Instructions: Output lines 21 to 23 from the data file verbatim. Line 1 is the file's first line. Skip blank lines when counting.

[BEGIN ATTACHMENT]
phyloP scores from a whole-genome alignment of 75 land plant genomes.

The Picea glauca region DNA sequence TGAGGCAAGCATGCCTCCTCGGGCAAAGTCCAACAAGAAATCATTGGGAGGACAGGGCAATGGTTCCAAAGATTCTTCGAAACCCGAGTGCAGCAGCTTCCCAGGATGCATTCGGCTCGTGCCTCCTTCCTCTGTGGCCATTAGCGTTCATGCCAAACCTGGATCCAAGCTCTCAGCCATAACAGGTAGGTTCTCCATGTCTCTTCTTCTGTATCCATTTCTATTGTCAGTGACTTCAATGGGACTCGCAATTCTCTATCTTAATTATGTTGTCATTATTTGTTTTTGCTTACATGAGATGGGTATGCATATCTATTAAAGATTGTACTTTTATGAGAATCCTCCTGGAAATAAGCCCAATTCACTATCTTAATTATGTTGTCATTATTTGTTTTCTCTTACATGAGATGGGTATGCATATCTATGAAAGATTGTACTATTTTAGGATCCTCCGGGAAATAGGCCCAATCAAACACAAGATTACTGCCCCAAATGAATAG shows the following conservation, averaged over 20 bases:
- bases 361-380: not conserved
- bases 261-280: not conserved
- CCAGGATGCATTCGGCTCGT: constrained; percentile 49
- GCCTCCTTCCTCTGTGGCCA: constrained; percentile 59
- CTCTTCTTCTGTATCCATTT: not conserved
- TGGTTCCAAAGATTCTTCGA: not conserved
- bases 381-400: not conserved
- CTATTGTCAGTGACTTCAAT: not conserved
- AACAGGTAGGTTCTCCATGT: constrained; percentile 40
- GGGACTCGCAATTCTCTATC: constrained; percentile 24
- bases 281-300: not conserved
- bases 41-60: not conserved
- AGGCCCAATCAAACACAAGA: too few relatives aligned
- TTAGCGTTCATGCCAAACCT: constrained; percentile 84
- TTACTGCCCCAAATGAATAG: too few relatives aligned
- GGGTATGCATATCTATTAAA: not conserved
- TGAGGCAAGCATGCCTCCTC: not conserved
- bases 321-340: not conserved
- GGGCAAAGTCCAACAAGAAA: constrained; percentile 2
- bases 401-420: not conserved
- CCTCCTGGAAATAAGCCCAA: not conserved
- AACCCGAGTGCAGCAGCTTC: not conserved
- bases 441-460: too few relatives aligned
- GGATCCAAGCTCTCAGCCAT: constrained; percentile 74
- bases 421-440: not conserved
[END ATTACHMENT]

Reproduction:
- GGGCAAAGTCCAACAAGAAA: constrained; percentile 2
- bases 401-420: not conserved
- CCTCCTGGAAATAAGCCCAA: not conserved